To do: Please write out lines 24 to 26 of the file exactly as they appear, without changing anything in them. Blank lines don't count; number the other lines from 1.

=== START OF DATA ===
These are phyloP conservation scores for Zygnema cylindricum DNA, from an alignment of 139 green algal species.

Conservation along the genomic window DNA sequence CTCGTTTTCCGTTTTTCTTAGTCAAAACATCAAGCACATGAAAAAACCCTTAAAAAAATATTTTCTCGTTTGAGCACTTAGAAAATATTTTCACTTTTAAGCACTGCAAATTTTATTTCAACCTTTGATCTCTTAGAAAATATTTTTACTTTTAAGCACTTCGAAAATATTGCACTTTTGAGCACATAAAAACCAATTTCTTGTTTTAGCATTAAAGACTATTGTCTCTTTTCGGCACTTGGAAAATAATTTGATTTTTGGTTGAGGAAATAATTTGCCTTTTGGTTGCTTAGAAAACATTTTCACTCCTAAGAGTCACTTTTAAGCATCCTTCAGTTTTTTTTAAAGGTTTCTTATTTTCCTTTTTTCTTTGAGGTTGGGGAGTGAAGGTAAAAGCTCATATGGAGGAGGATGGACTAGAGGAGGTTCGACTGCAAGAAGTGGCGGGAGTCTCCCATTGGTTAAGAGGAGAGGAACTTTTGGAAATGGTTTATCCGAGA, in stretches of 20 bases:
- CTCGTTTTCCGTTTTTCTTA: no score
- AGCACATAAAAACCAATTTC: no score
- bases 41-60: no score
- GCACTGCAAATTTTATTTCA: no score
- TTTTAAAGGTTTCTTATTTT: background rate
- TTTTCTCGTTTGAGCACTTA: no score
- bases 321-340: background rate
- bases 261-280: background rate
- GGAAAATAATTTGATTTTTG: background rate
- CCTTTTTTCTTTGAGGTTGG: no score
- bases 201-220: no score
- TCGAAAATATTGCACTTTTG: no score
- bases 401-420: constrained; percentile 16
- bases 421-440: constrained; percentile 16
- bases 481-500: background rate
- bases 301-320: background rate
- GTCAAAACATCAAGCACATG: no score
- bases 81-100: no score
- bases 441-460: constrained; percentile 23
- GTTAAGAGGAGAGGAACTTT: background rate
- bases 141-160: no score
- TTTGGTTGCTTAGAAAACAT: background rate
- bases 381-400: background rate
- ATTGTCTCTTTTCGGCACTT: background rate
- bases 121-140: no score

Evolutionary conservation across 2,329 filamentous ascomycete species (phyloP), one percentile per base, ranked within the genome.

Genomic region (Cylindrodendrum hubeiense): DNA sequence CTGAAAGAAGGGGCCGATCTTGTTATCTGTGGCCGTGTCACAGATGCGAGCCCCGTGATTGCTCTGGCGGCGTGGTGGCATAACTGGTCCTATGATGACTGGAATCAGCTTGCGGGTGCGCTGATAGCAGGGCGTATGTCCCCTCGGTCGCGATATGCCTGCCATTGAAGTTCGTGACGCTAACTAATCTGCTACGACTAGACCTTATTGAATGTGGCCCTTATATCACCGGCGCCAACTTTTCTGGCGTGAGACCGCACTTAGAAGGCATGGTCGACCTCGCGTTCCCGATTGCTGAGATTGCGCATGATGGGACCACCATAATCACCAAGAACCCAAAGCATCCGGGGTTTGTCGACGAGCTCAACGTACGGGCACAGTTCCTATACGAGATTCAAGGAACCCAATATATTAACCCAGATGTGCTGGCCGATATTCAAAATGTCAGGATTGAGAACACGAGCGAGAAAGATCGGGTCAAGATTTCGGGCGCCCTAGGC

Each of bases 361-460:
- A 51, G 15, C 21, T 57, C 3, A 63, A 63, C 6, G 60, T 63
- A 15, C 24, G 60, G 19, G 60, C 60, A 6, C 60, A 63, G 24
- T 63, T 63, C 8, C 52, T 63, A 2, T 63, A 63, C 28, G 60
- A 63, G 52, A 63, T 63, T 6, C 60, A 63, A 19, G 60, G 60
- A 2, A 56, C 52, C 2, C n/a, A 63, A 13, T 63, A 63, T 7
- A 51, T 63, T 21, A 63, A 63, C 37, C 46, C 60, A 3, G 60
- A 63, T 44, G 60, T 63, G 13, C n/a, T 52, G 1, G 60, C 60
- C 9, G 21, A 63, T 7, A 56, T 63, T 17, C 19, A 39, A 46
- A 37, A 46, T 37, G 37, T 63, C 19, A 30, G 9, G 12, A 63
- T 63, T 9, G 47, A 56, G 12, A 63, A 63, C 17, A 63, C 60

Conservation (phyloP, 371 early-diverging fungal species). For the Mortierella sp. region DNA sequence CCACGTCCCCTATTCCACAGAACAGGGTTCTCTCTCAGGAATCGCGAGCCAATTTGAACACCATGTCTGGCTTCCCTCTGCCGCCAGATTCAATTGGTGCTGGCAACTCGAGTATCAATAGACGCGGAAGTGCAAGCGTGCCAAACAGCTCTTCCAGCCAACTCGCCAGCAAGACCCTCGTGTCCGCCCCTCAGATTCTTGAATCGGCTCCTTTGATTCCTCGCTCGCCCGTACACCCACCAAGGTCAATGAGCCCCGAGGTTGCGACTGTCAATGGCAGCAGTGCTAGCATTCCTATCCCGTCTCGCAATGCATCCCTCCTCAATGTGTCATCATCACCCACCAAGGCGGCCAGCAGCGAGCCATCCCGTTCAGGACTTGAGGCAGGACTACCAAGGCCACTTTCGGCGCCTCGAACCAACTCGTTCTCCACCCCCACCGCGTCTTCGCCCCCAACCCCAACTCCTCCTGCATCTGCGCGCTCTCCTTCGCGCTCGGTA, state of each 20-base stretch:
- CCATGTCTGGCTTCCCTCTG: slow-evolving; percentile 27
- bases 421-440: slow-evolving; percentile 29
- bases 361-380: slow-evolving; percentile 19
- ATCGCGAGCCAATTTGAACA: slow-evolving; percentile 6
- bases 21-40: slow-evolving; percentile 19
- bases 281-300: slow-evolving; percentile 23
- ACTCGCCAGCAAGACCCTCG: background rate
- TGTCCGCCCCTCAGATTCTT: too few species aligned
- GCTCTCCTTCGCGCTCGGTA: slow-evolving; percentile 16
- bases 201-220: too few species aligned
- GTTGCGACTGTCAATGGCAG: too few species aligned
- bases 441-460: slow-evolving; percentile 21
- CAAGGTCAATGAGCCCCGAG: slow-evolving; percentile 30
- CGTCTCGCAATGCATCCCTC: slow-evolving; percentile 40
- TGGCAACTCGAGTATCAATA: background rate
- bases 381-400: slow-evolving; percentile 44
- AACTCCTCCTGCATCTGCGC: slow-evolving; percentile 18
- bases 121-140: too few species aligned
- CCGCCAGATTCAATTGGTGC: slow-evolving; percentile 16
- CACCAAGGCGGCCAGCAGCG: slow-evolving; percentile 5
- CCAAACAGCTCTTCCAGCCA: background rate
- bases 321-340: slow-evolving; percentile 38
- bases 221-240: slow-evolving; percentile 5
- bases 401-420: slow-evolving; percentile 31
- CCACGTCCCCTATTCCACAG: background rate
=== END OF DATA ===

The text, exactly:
- TTTGGTTGCTTAGAAAACAT: background rate
- bases 381-400: background rate
- ATTGTCTCTTTTCGGCACTT: background rate